Mais uma vez um post sobre Los Angeles. Na verdade sobre um grande evento que ocorrerá dos dias 2 a 5 de Novembro deste ano.
Digital Learning (Page 3 of 5)
This post was written by Julius Williams, Professor of Composition and Conducting at Berklee, Artistic Director of the Berklee International Composers Institute, and Music Director of the Trilogy Opera Company. He is an internationally acclaimed, award-winning composer and conductor. He has conducted countless orchestras around the globe, and his compositions have been written for and performed by major symphonies, opera companies, film, and musical theater. He is also a recording artist, educator, author, and pianist. His career has taken him from his native New York to musical venues around the globe, and he has been involved in virtually every musical genre.
I started using Google Hangouts for the first time this semester as a way to teach conducting class COND-212-W001 Conducting 2 to students who were not on campus. It has been an interesting learning experience to use a web conferencing tool to teach an art form that always has seemed to require the physical touch of the teacher and student. To learn the art form of conducting, students need to look at and mimic movements. They need to learn how to listen to breathing, and also understand the sense of collaboration and energy of the music that is being made. Learning to conduct with a teacher is a sometimes an intimate experience. Conducting students have to learn leadership: they have to simultaneously find that inner sense of being connected to the music and have an understanding of what they need to do to conduct an ensemble.
This post was written by Jay Rinaldi, Assistant Professor in the Electronic Production and Design Department. Jay also teaches classes at The New England Institute of Art in the Graphic & Web Design Department. In addition to teaching, he has worked as a computer game musician and sound engineer and as a freelance audio professional for TV (advertising) and in multimedia. Jay has conducted over 250 live video webcasts and designs and develops websites.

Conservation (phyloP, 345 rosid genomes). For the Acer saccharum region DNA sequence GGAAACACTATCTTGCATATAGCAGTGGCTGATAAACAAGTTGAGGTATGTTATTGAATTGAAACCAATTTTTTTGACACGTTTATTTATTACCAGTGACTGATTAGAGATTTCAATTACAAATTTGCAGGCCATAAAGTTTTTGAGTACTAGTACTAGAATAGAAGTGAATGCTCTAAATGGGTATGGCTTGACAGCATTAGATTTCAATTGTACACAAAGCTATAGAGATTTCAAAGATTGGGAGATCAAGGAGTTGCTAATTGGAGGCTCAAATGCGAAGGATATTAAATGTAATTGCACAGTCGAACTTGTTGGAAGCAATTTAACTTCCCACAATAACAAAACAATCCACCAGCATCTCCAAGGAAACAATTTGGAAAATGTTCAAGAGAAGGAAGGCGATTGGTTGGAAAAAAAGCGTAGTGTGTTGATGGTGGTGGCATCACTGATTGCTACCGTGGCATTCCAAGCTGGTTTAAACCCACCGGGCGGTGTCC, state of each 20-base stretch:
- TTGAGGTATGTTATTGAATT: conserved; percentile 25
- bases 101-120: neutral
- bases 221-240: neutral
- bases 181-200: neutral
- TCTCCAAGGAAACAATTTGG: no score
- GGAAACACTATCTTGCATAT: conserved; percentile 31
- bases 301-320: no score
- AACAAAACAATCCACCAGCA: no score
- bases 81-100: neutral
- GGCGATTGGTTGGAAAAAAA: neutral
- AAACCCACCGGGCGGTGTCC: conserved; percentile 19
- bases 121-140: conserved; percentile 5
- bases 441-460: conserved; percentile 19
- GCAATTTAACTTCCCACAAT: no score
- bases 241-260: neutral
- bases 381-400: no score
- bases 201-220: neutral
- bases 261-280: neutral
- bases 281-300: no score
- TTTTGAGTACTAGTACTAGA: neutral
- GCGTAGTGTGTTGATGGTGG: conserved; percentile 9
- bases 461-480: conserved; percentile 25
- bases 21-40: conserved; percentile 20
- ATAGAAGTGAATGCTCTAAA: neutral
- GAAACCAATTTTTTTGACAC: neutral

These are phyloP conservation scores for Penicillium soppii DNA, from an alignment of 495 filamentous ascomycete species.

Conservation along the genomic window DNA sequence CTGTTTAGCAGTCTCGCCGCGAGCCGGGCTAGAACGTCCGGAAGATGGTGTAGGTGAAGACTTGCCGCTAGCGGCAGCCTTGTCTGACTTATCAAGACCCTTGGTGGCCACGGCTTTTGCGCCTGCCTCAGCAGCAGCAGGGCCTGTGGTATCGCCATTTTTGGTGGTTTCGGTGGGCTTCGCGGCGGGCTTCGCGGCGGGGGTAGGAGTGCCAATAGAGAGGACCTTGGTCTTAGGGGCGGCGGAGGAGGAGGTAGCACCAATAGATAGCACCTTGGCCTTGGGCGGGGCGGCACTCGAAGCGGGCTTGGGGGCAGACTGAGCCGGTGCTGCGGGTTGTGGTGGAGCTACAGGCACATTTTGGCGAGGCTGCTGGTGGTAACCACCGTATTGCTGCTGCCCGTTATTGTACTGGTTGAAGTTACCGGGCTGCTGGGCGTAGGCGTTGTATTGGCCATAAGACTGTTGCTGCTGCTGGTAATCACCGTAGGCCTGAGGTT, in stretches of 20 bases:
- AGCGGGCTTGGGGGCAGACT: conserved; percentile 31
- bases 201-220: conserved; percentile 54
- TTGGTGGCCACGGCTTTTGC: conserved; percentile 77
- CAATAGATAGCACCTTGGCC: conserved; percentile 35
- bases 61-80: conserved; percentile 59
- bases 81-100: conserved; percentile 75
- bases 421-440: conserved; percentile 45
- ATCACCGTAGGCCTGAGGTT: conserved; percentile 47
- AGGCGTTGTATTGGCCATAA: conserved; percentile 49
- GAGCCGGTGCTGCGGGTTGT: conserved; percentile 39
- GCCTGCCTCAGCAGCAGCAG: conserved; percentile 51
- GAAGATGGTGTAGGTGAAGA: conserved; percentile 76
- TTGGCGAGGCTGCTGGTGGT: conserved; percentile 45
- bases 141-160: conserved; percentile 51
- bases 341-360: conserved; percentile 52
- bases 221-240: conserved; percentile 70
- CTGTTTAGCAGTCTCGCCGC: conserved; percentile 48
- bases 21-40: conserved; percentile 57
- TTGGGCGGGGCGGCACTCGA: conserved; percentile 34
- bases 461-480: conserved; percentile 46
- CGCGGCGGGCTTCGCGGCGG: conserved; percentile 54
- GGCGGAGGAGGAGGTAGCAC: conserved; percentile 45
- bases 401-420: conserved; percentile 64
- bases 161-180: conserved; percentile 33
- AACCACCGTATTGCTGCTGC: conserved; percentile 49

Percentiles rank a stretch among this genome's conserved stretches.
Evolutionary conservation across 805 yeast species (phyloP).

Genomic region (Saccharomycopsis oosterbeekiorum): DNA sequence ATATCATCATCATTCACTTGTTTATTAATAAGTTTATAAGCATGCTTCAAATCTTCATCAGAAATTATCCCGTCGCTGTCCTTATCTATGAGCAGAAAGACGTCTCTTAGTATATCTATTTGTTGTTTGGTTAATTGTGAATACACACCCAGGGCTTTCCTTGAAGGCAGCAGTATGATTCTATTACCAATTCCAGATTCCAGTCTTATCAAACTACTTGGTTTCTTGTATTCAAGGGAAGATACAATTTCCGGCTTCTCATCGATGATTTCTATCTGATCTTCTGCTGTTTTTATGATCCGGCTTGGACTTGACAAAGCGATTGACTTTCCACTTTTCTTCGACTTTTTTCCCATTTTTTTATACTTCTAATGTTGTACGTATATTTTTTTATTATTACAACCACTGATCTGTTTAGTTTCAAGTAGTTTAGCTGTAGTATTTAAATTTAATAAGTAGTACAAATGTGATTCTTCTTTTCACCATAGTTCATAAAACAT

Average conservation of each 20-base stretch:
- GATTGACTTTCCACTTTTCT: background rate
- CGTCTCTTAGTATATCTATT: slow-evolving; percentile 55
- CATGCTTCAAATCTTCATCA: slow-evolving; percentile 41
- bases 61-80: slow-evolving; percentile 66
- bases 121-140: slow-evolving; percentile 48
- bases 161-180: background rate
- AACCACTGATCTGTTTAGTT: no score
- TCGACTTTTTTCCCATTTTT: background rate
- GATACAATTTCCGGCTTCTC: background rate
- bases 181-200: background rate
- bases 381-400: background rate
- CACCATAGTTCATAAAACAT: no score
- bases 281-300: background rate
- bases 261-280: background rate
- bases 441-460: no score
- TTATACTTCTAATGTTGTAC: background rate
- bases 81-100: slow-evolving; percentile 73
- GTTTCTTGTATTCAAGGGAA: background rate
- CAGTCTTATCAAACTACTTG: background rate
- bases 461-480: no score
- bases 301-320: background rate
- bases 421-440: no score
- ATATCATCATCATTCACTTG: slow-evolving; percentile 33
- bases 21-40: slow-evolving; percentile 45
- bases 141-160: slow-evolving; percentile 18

Since Fall 2013, we have run a subset of MTEC-111 Introduction to Music Technology sections in a blended format. In the blended format, each week we spend one class session together in person and then students spend an additional three or more hours working with learning materials online at ol.berklee.edu. Rather than lecturing in class, now half of my teaching time is devoted to helping students structure and manage their own learning.
Jeannie Greeley is the Senior Multimedia Producer for the Media Development Team in the Digital Learning Department. Jeannie was a freelance journalist and columnist in Boston’s media landscape for more than a decade. She’s used her storytelling and editing skills to create dozens of videos for Berklee students, from instructional media to feature-length documentaries.
For the last few months, I’ve been on something of a digital archeological dig, burrowing through lost 45s, unearthing 70s bell bottoms, and finding missing teeth on the floor of CBGB from punk’s heyday.
This post was written by Susan Gedutis Lindsay, Associate Director of Instructional Design in the Digital Learning Department.
There are many—dare I say “innumerable”—ways to organize digital learning materials to support student learning. The structure you choose should be driven by the learning goals that you set for the student. As a result, your course design will vary, depending on whether you are teaching a performance topic, a technical topic, or a historical topic. Right now, we are working with liberal arts professor Kate Dacey to create an online Rock History course for Fall 2014 and she has chosen a great lesson structure worth sharing.